Karen J. Crooker, University of Wisconsin–Parkside, Faye L. Smith, Emporia State University, and Filiz Tabak, Towson University, published “Creating Work-Life Balance: A Model of Pluralism across Life Domains” in the December 2002 issue of Human Resource Development Review.

This article develops a theoretical framework that explains how life complexity and dynamism affect work-life balance. The authors explain the moderating effects of munificence and accessibility of resources in one’s life as well as the personality differences and individual value systems on the relationship between life complexity/dynamism and work-life balance. The analysis leads to implications for future research and practice.

Paula J. Caproni, University of Michigan, published “Work/Life Balance: You Can’t Get There From Here” in the June 2004 issue of the Journal of Applied Behavioral Science.

In this article, I contend that the well-intentioned discourse of work/life balance in the popular and scholarly press actually may undermine women’s and men’s attempts to live fulfilling lives. Drawing on feminist and critical perspectives, as well as my own efforts to find “balance” in a two-career family with two children under the age of 4, I illustrate (a) how the work/life discourse reflects the individualism, achievement orientation, and instrumental rationality that is fundamental to modern bureaucratic thought and action and (b) how such discourse may further entrench people in the work/life imbalance that they are trying to escape.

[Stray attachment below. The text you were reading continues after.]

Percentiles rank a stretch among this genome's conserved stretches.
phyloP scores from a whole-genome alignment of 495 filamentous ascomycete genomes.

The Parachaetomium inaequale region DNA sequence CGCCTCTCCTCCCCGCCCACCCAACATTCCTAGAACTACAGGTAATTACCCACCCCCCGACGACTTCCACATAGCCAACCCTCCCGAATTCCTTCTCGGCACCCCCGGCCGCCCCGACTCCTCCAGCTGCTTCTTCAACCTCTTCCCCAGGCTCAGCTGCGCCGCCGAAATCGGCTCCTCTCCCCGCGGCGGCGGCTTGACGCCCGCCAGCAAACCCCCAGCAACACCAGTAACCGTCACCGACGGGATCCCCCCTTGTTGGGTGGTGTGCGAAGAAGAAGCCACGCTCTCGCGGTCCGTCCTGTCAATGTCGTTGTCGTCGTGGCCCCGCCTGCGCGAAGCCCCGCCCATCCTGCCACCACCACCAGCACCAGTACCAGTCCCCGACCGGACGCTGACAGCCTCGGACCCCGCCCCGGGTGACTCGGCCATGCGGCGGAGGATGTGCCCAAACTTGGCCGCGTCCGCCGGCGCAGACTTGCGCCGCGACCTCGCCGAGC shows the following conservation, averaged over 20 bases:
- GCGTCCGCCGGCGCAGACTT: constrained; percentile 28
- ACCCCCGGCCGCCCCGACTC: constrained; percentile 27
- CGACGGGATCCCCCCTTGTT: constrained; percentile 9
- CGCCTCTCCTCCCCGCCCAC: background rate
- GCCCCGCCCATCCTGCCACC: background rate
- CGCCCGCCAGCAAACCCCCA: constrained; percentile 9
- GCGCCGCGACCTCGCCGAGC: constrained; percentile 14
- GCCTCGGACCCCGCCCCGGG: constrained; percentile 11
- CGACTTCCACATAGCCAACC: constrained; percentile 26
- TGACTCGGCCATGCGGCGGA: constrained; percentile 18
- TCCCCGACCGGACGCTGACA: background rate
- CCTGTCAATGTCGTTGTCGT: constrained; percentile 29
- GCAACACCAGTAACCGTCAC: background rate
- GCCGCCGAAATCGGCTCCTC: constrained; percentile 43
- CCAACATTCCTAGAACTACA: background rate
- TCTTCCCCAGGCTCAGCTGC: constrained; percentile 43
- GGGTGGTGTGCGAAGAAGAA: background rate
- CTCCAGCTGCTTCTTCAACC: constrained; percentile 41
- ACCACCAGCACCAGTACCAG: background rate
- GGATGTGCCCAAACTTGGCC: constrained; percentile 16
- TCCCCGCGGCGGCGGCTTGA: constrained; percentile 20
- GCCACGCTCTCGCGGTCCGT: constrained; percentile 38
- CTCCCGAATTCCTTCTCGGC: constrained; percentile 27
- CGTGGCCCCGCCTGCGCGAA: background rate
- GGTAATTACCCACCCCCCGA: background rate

Michael Lane Morris and Susan R. Madsen published “Advancing Work-Life Integration in Individuals, Organizations, and Communities” in the November 2007 issue of Advances in Developing Human Resources.

The problem and the solution. Working adults report they experience greater challenges today in their ability to be productive employees, experience personal and interpersonal health and wellbeing, and make meaningful contributions as citizens to their respective communities. By better understanding work–life theory and research, human resource development professionals can contribute to the strategic development of policies, practices, programs, and interventions that appear to alleviate or ameliorate demands fostering greater work–life integration. Integration is a solution representing a holistic strategy including effective and efficient coordination of efforts and energies among all stakeholders sharing interest and benefits from workers being able to fulfill their personal,work, family, and community obligations.

Thank you for your continued interest in our themed week: “Work-life Balance!”